The use of ammonia as a solvent for lignin has now been revisited by a team of Dutch scientists in order to resolve this solubilisation bottleneck. Ammonia was shown to readily dissolve most varieties of lignin at room temperature and 7-11 bar, and can be removed simply by releasing the pressure.

The mild conditions make ammonia an attractive solvent for biorefineries looking to maximise lignocellulosic biomass utilisation. Furthermore the necessary apparatus is already incorporated into biorefineries for the ammonia fibre explosion (AFEX) process.

This article is open access and available to everyone to read for free:

Lignin solubilisation and gentle fractionation in liquid ammonia

Zea Strassberger, Pepijn Prinsen, Frits van der Klis, Daan S. van Es, Stefania Tanasea and Gadi Rothenberg

Green Chem., 2014, Advance Article. DOI: 10.1039/C4GC01143K

Digg This
Reddit This
Stumble Now!
Share on Facebook
Bookmark this on Delicious
Share on LinkedIn
Bookmark this on Technorati
Post on Twitter
Google Buzz (aka. Google Reader)

Alane without aluminum byproduct

pXRD alane synthesis under hydrogenResearchers from Iowa State University have recently developed a route to non-solvated aluminum trihydride (alane), free of metallic aluminum. The reaction occurs at room temperature by the mechanical milling of lithium aluminum hydride and aluminum chloride and a nearly complete conversion can be achieved in 30–60 mins. The formation of aluminum can be entirely avoided above a certain critical pressure, which depends on the nature of the gas and the milling parameters. An intermediate was identified in the process, which reacts to produce alane and lithium chloride.

Due to the impractical conditions required for the direct hydrogenation of aluminum, alternative routes that allow for the large-scale preparation of alane are essential, for example the one described in this paper. The authors have also recently introduced a mechanochemical synthesis of alane using lithium hydride as a starting material, which directly leads to adduct-free alane.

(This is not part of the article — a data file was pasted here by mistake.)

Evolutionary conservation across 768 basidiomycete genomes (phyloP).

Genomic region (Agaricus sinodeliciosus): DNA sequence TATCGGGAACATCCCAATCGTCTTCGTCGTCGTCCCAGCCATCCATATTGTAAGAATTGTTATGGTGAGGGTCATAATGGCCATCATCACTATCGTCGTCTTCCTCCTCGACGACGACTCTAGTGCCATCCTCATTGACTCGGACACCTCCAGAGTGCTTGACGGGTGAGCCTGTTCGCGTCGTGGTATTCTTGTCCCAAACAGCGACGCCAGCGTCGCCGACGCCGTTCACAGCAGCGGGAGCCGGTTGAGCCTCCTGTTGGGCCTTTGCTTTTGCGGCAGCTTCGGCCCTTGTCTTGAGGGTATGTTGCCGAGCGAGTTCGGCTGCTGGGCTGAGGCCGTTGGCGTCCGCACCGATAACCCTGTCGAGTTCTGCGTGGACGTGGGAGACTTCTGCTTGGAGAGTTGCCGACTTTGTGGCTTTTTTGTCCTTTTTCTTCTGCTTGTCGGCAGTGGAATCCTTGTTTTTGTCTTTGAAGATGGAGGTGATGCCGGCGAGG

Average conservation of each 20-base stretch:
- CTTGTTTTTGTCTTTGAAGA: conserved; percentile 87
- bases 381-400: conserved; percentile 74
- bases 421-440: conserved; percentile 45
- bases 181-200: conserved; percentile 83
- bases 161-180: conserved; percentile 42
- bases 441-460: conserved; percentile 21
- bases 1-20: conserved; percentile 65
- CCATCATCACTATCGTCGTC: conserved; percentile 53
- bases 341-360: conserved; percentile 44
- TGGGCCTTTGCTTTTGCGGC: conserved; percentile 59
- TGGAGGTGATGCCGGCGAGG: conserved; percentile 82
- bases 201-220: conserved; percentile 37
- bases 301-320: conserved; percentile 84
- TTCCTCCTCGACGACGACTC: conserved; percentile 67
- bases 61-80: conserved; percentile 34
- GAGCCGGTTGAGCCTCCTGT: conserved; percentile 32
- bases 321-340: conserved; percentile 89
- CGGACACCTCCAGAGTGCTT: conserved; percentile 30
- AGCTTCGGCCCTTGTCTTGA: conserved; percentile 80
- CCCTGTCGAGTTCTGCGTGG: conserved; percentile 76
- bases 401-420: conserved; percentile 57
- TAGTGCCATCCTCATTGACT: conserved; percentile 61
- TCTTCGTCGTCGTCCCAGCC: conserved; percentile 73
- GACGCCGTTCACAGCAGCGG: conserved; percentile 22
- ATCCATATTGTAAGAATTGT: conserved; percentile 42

Check out the original article online now:

Solvent-free mechanochemical synthesis of alane, AlH3: effect of pressure on the reaction pathway
S. Gupta, T. Kobayashi, I. Z. Hlova, J. F. Goldston, M. Pruski, and V. K. Pecharsky
Green Chem. 2014, 16, 4378.
DOI: 10.1039/C4GC00998C

Jenna Flogeras obtained her B.Sc. and M.Sc. in Chemistry from the University of New Brunswick (Fredericton), Canada. She is currently a Ph.D. student at Memorial University in Newfoundland, where she studies aluminum-based catalysts under the supervision of Dr. Francesca Kerton.

Digg This
Reddit This
Stumble Now!
Share on Facebook
Bookmark this on Delicious
Share on LinkedIn
Bookmark this on Technorati
Post on Twitter
Google Buzz (aka. Google Reader)

A graphene photocatalysed synthesis of chiral alcohols

The asymmetric, enzymatic reduction of ketones has been enhanced with a graphene derived light harvesting photocatalyst. Typically the use of reducing enzymes for specialty chemical synthesis is restricted by the cost of the redox cofactor. In this example the enzyme cofactor is recycled via a rhodium complex. The energy needed to do this is delivered by the chlorophyll mimicking graphene. Enantioselectivity to the resulting alcohols is high, and applicable to both aliphatic and aromatic ketones.

Graphene photocatalysis bio-catalysis chiral alcohols

The scientists from KRICT responsible for this research believe that artificial photosynthesis using functionalised graphene shows promise for energy generation and sustainable chemical production in the near future, with applications including carbon dioxide sequestering reactions already proven as viable.

Check out the full article – online now!

Digg This
Reddit This
Stumble Now!
Share on Facebook
Bookmark this on Delicious
Share on LinkedIn
Bookmark this on Technorati
Post on Twitter
Google Buzz (aka. Google Reader)

Plant plastics reach for the stars – Green Chemistry article in Chemistry World

Aminoethoxy ethanol substituted phosphazene

Virginia Nykänen and colleagues at Aalto University, Finland have transformed rice starch into a temporally stable, optically transparent, biodegradable plastic with a high degree of mechanical strength and good thermal resistance.

This important step towards bioplastics made from simple and sustainable resources has potential applications in food packaging and biomedical materials.

Read the full article here in Chemistry World.

This paper is free to access until 8 September, so download it now:

V P S Nykänen et al, Green Chemistry, 2014, DOI: 10.1039/c4gc00794h

Digg This
Reddit This
Stumble Now!
Share on Facebook
Bookmark this on Delicious
Share on LinkedIn
Bookmark this on Technorati
Post on Twitter
Google Buzz (aka. Google Reader)